Movie Stuntman Rick English Shares How He Maintains an Action Hero Physique at 47
He’s doubled for Gerard Butler, jumped down elevator shafts in The Batman, ridden motorcycles as Ghost Rider, and done stunts in countless movies. But when Rick English was in his teens, he had his eyes on a different role in the movies: Becoming the next Jean Claude Van Damme.
“I was doing martial arts and stuff from the age of seven … I thought I was going to be like an action actor kind of guy,” English says. He moved to London to pursue his Jean Claude Van Dreams and found work as a personal trainer in the meantime. “I was working in the West End, training actors and directors—trying to be in that world where all the creatives were based.”
While putting movie folks through their paces at the gym, English didn’t get cast in Time Cop 2, but he did get pulled into some stunt work. And then some more. Twenty years later, the now-47-year-old has appeared in films of just about every major franchise you can imagine: Marvel? Yep. James Bond? You know it. Mission: Impossible? Again: Yes. The Fast and the Furious? Yes and the yes. You get it.
To become such a legend in the stunt scene, English has undergone dramatic transformations to his physique, gutted through gnarly injuries, and learned how to train for—and recover from—just about anything. He recently caught up with MH to talk about his workouts, offered recovery secrets every guy can try, and how he does it all on a plant-based diet.
This interview has been edited and condensed for clarity.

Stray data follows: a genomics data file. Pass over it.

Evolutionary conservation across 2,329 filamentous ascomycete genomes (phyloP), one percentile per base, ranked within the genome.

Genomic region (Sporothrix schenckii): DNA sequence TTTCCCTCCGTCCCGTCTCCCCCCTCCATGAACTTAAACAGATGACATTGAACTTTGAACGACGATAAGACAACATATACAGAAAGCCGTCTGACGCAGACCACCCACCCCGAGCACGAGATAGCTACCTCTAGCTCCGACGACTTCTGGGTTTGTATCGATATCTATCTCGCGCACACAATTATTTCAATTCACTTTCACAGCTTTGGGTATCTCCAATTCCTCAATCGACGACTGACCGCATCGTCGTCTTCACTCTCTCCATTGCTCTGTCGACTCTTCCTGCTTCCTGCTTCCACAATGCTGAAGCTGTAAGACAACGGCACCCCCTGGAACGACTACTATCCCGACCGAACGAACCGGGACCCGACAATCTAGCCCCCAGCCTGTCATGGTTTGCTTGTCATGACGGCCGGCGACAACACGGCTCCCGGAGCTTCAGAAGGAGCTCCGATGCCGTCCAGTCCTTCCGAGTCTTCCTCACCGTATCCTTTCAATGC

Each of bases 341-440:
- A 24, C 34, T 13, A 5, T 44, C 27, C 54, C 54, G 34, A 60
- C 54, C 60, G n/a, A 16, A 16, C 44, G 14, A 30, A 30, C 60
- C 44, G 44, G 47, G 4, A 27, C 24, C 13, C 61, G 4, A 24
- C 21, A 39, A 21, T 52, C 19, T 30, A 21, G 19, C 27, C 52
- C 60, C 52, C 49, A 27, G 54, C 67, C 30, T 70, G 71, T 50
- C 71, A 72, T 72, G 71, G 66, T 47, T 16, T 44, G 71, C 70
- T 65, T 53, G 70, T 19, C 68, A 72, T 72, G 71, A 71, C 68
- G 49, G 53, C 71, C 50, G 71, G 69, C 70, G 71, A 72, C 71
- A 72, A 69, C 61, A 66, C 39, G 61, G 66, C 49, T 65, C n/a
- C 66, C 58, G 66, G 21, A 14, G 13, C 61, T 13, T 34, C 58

You started out as a personal trainer, so you know your way around the gym. What’s your training like now?
I like to train in the mornings. Especially at my age, I think it it kind of loosens you up, wakes you up. I’ll train probably 45 minutes before work, and it’ll just be an all-over-body kind of thing. Circuit-based. I wouldn’t train like a bodybuilder. I won’t be doing four sets of front delts and then four sets of pecs. I just keep rotating body exercises, but still using significant resistance, significant weights, mixed in with some cardio, some bag work, some movement, stretching, some plyometrics and some sort of functional-type exercises, hanging and leg lifts. I would put all that stuff in.
For machines and resistance exercises, I’ll usually use a weight that only lets me do 12 reps maximum, and I’ll do one set. And I’ll go to failure pretty much on every set, on every station. If I can do way more than 12 reps, then next time I’ll crank the weight up a little bit more. For stations where I’m on a bike or anything like that, then it’ll be more like 50 calories [on the bike’s computer.] Even though it’s an arbitrary figure, it just gives me an idea of how much work I’ve done in that particular thing.
For boxing or if I’m on the bag doing kickboxing or something, I normally do three-minute rounds. I tend to not rest between between stuff because I’m mixing stuff up. I’m a bit hyperactive and I get bored really quickly. I tend to want to go in the gym and then just train for the whole time and not even have time to talk to anybody or stop or anything. So I don’t tend to rest between sets.
I know there’s differing trains of thought on that, and on recovery and ATP [the molecule your body uses to fuel movement] in between sets. But I just like to maximize my time. The biggest rest I having is probably just stretching between sets or some abs or something. I’ll call that like an active rest.
I tend to listen to my body a lot more these days. When I was young, I would just have a set routine. Now I also have to plan what’s what’s coming up as well: if I know that I’ve got some jump off or something or do a back somersault off of something later that day, I probably won’t train legs even two days before that. I don’t want DOMS to be kicking in when I’m trying to use my quads to absorb an impact or something.
Do you use any kinds of special training apparatuses or anything for the stunt work you do?
I’m training a lot of balance stuff, proprioceptive kind of work where you’re actively kind of engaging those balance muscles all the time. It’s invaluable for [motorcycle] stuff, because you’re all balancing all the time. Bosu balls, Swiss balls, any of that type of stuff really helps.